Ventenata [Ventenata dubia (Leers) Cross] is a winter annual grass relatively new to the inland Pacific Northwest that is capable of displacing desired vegetation. Indaziflam was evaluated for the management of V. dubia on two Conservation Reserve Program (CRP) sites near Moscow, ID, and Pullman, WA. While perennial grasses were dormant, applications of indaziflam in mixture with various herbicides were made in spring 2016. Treatment effects were evaluated for 2 yr by visual assessments of community composition and canopy cover of V. dubia and other non-weedy species (assessments occurred 3 to 6 mo after treatment, depending on location) and by representative cover class assessments. Biomass samples of all plant species were collected in the summer of 2017. Reduced V. dubia cover was observed in 2016, except when glyphosate was used alone. In 2017 indaziflam applied alone or in mixture with rimsulfuron effectively controlled V. dubia with minimal impact on desirable vegetation. Plant biomass from nontreated plots averaged 40 g m−2 for V. dubia and 100 to 179 g m−2 for perennial grasses. Plant biomass averaged <11 g m−2 for V. dubia and 371 to 490 g m−2 for perennial grasses when indaziflam at 102 g ai ha−1 plus glyphosate at 474 g ai ha−1 was applied. Smooth brome (Bromus inermis Leyss.) biomass was positively associated with the reduction of V. dubia, and there was a decrease in diversity associated with the removal of V. dubia through effective treatments. Indaziflam is an effective tool for the management of V. dubia in perennial grass stands, and spring applications of indaziflam should be in mixture with herbicides with POST activity.
The present study examines the perceptual, linguistic, and social cues that were associated with preschoolers’ (4;11) growth in word-learning during shared book-reading and guided play activities. Small groups of three preschoolers (n = 30) and one adult were video-recorded during an intervention study in which new vocabulary words were explicitly taught. Adult use of taught words was coded for perceptual and linguistic cues and type of social interaction. Hearing taught words used in the book text and learning information about words’ meanings during play was positively associated with growth in word-learning. Adult use of words in responsive, or child-initiated, interactions was positively associated with word-learning growth in both book-reading and play, while adult-initiated use of words was negatively associated with word-learning growth in both settings.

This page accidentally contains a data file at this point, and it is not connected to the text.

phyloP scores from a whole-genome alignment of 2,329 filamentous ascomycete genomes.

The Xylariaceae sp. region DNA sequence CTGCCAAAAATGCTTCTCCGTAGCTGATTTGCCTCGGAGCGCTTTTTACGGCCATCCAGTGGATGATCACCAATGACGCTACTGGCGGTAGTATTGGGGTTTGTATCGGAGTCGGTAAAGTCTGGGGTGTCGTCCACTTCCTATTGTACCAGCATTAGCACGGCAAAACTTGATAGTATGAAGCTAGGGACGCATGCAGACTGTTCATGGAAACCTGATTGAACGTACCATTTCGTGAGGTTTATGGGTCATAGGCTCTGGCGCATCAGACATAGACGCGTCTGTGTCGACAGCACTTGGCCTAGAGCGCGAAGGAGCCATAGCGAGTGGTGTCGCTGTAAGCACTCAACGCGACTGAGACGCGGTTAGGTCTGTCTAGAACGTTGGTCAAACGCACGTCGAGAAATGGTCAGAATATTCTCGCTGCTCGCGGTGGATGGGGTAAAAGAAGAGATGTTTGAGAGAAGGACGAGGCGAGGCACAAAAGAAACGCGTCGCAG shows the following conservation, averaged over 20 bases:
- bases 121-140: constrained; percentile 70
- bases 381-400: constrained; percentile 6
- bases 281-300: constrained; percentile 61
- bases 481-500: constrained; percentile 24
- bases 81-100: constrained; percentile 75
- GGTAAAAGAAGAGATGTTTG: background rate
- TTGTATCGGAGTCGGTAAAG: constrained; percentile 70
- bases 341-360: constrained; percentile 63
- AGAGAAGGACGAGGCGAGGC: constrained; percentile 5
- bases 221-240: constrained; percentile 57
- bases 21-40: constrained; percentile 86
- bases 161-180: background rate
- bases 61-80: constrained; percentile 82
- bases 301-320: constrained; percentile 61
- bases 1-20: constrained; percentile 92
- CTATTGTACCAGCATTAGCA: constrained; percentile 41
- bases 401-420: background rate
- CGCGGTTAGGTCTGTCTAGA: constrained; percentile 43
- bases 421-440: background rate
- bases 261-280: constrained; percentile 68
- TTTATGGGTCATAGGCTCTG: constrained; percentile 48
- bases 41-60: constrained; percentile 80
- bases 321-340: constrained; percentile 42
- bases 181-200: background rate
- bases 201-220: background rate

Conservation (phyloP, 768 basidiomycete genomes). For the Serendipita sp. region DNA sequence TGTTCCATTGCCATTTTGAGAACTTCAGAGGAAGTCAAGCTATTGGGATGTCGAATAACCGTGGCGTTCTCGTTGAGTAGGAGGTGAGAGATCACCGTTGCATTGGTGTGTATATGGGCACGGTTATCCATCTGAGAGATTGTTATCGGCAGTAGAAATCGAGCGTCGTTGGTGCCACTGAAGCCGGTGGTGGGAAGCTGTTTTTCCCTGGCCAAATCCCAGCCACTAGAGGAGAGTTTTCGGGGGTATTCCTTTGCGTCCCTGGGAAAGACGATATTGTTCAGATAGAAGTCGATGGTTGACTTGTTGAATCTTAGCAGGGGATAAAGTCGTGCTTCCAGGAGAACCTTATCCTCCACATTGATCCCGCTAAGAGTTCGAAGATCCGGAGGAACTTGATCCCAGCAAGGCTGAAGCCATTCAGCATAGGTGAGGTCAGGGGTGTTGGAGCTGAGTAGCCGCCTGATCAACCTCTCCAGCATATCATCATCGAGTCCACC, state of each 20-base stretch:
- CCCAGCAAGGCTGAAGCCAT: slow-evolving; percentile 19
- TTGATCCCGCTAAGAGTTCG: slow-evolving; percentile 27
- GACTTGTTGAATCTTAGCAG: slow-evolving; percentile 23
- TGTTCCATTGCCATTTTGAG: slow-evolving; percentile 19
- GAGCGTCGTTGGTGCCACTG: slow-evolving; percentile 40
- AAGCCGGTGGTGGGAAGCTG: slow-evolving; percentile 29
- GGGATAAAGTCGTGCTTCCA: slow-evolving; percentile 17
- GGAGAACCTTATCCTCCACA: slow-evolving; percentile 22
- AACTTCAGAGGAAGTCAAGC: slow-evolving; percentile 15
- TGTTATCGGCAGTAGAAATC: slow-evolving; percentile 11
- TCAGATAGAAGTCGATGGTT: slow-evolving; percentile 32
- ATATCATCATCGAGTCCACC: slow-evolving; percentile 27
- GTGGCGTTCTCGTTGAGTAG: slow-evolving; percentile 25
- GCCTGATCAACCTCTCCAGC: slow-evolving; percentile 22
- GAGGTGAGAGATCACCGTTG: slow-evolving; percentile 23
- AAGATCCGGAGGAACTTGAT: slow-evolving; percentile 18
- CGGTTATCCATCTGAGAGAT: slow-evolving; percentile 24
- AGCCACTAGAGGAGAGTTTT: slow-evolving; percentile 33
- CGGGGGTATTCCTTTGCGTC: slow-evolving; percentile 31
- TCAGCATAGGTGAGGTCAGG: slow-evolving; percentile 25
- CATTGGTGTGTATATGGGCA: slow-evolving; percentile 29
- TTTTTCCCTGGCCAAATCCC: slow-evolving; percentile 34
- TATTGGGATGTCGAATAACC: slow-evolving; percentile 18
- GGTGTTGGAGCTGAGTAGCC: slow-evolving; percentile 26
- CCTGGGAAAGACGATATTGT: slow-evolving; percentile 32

During the century after independence, both governments and businesses in the countries of South America alternated between boom and bust. How was an investor back in Great Britain to know when to invest and in what? How was a merchant bank in the City of London to know to whom to lend money, whether it was a capital loan or the buying of an ‘acceptance’ from a merchant (by which the merchant received payment for his goods from the bank before the goods were paid for across the ocean)? And how was a new businessman in a South American country to know with whom he could safely deal? They all needed networks of information, contact with a firm or an individual whom they could trust to provide them with that information. This was particularly crucial in the decades before the laying of the transoceanic cable between Great Britain and South America, when months could elapse without contact. How were these networks of information established, and by whom? And were they always successful? The answer to the last question was, of course, no, but having them was better than not having them. What was also vital to the position of British business in South America was the strength provided by networks of interconnected services.
The psychedelic research renaissance is gaining traction. Preliminary clinical studies of the hallucinogenic fungi, psilocybin, with psychological support, have indicated improvements in mood, anxiety and quality of life. A seminal, open-label study demonstrated marked reductions in depression symptoms in participants with treatment-resistant depression (TRD). The associated neurobiological processes involve alterations in brain connectivity, together with altered amygdala and default mode network activity. At the cellular level, psychedelics promote synaptogenesis and neural plasticity. Prompted by the promising preliminary studies, a randomized, double-blind trial has recently been launched across Europe and North America to investigate the efficacy of psilocybin in TRD. One of these centres is based in Ireland – CHO Area 7 and Tallaght University Hospital. The outcome of this trial will determine whether psilocybin with psychological support will successfully translate into the psychiatric clinic for the benefit of patients.
Introduction and regular application of multiplex polymerase chain reaction analysis of bronchoalveolar specimens for community-acquired respiratory viruses in January 2017 led to the identification of adenovirus in multiple patients in a surgical intensive unit in July 2017, which was attributed to a pseudo-outbreak.